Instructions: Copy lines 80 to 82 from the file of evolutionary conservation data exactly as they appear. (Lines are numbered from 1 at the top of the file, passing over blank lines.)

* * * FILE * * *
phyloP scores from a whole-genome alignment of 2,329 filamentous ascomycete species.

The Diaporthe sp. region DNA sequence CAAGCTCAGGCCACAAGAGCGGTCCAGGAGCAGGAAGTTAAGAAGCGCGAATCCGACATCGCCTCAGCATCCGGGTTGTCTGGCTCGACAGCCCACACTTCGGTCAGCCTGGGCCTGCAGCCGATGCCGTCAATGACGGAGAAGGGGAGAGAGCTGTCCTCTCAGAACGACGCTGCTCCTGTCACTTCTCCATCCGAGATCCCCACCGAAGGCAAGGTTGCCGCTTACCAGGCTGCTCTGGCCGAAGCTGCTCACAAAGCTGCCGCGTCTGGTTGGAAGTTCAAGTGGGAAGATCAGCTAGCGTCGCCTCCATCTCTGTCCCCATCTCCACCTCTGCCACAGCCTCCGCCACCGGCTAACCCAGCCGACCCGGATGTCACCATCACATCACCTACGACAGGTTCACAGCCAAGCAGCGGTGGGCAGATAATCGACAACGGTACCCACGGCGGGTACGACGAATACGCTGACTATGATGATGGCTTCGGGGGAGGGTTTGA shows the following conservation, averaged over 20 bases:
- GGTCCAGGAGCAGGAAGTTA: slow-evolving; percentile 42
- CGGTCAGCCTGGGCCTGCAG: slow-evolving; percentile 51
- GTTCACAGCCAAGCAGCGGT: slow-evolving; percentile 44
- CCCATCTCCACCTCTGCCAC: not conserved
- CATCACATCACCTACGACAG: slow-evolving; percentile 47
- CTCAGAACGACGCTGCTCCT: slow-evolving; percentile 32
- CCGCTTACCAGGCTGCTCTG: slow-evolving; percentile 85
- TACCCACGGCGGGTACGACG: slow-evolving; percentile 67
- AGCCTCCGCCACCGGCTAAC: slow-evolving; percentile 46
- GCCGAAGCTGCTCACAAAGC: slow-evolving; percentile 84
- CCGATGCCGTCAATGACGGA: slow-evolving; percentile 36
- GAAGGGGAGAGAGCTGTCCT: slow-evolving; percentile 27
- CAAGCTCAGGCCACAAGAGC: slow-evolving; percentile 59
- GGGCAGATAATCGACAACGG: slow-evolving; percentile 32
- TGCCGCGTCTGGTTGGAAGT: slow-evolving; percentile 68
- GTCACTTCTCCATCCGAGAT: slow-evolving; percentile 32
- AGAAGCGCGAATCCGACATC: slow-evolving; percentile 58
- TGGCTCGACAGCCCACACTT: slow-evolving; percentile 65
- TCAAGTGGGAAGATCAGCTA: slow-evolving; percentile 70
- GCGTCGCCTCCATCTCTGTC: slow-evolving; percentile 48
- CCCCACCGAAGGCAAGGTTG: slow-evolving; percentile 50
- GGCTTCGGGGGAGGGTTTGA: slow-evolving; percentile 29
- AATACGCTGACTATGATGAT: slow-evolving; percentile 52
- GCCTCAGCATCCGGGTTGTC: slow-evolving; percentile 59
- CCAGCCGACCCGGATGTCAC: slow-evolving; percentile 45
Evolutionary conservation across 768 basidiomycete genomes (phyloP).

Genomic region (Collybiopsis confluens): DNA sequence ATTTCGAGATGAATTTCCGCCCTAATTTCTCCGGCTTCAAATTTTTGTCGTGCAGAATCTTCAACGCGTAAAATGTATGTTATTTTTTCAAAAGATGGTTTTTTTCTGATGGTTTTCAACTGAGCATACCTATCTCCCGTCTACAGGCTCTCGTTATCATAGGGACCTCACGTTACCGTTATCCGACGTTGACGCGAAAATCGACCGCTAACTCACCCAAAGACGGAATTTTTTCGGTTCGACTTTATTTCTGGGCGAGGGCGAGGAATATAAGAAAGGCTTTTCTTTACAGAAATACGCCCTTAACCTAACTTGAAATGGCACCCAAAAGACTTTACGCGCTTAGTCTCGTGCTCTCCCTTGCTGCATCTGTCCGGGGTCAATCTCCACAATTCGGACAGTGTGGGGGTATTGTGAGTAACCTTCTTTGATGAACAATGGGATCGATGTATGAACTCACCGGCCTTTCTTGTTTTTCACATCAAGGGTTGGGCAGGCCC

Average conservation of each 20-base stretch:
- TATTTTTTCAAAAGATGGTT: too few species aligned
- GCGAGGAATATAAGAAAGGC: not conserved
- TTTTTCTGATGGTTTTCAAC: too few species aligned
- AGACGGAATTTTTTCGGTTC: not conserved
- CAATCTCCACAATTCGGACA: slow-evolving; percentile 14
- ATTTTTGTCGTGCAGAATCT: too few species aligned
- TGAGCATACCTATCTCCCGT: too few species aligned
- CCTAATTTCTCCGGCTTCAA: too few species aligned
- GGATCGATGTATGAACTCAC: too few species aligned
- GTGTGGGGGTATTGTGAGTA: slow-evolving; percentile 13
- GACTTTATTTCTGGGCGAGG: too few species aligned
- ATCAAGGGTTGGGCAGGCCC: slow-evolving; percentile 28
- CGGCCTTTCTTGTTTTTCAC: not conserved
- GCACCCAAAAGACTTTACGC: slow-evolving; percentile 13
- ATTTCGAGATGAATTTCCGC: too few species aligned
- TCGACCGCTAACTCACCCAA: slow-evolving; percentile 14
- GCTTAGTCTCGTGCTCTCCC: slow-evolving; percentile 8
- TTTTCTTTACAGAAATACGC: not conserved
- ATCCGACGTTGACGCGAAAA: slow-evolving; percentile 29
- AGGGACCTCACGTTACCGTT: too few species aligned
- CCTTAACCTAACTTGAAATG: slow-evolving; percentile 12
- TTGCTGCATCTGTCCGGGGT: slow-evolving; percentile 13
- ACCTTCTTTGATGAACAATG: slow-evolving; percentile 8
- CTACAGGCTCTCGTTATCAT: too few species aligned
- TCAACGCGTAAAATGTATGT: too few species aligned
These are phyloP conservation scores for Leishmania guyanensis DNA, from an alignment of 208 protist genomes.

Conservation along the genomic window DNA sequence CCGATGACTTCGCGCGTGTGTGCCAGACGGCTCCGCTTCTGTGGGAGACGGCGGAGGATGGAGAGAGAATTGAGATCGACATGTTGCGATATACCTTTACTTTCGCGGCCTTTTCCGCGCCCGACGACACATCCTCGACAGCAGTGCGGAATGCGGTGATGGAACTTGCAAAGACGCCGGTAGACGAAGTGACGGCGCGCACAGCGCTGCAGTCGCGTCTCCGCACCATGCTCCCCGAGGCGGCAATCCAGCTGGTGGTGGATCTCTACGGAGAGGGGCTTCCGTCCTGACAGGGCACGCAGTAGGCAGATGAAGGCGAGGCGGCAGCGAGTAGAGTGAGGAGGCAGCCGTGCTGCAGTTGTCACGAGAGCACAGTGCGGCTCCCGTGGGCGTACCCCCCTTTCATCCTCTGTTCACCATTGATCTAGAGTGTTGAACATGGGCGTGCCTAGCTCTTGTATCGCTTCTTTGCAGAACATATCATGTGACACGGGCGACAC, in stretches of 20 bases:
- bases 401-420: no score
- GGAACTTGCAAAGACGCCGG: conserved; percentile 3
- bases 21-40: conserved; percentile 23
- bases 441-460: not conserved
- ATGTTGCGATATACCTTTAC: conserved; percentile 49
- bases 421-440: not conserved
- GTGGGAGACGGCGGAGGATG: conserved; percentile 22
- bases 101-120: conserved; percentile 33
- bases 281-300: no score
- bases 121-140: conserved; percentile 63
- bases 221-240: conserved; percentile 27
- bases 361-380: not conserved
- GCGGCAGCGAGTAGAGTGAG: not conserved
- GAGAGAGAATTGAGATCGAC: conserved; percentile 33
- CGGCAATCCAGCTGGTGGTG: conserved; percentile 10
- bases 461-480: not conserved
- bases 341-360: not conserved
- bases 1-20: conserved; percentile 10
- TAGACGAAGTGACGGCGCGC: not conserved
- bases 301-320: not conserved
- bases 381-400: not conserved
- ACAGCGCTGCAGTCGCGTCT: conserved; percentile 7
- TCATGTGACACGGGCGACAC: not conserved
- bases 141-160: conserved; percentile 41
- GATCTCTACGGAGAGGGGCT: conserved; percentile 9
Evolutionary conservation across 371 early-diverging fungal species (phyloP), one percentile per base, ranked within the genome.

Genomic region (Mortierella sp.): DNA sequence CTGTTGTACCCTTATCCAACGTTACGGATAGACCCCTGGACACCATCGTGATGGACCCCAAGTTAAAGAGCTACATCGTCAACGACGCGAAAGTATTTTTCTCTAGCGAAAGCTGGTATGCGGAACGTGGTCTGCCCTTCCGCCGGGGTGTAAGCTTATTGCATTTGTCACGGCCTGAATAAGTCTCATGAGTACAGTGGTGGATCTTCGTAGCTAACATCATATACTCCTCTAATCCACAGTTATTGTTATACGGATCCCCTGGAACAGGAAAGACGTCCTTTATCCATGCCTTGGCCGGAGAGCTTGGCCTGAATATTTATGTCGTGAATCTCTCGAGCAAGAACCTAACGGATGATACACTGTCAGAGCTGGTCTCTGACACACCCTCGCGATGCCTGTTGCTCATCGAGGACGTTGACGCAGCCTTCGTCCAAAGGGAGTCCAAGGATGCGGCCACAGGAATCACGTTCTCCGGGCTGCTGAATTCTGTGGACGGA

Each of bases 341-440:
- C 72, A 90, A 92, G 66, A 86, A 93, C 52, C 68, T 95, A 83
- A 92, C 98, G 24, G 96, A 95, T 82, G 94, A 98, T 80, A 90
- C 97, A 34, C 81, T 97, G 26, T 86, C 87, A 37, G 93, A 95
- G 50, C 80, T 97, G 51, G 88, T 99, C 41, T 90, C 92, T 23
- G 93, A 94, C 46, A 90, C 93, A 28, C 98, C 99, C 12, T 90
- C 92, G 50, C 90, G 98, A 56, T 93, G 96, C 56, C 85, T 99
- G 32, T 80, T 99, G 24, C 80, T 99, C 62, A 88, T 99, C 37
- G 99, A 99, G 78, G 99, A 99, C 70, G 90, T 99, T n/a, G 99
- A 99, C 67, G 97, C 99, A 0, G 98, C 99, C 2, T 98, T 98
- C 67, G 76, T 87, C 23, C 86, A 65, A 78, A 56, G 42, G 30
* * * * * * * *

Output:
- TCATGTGACACGGGCGACAC: not conserved
- bases 141-160: conserved; percentile 41
- GATCTCTACGGAGAGGGGCT: conserved; percentile 9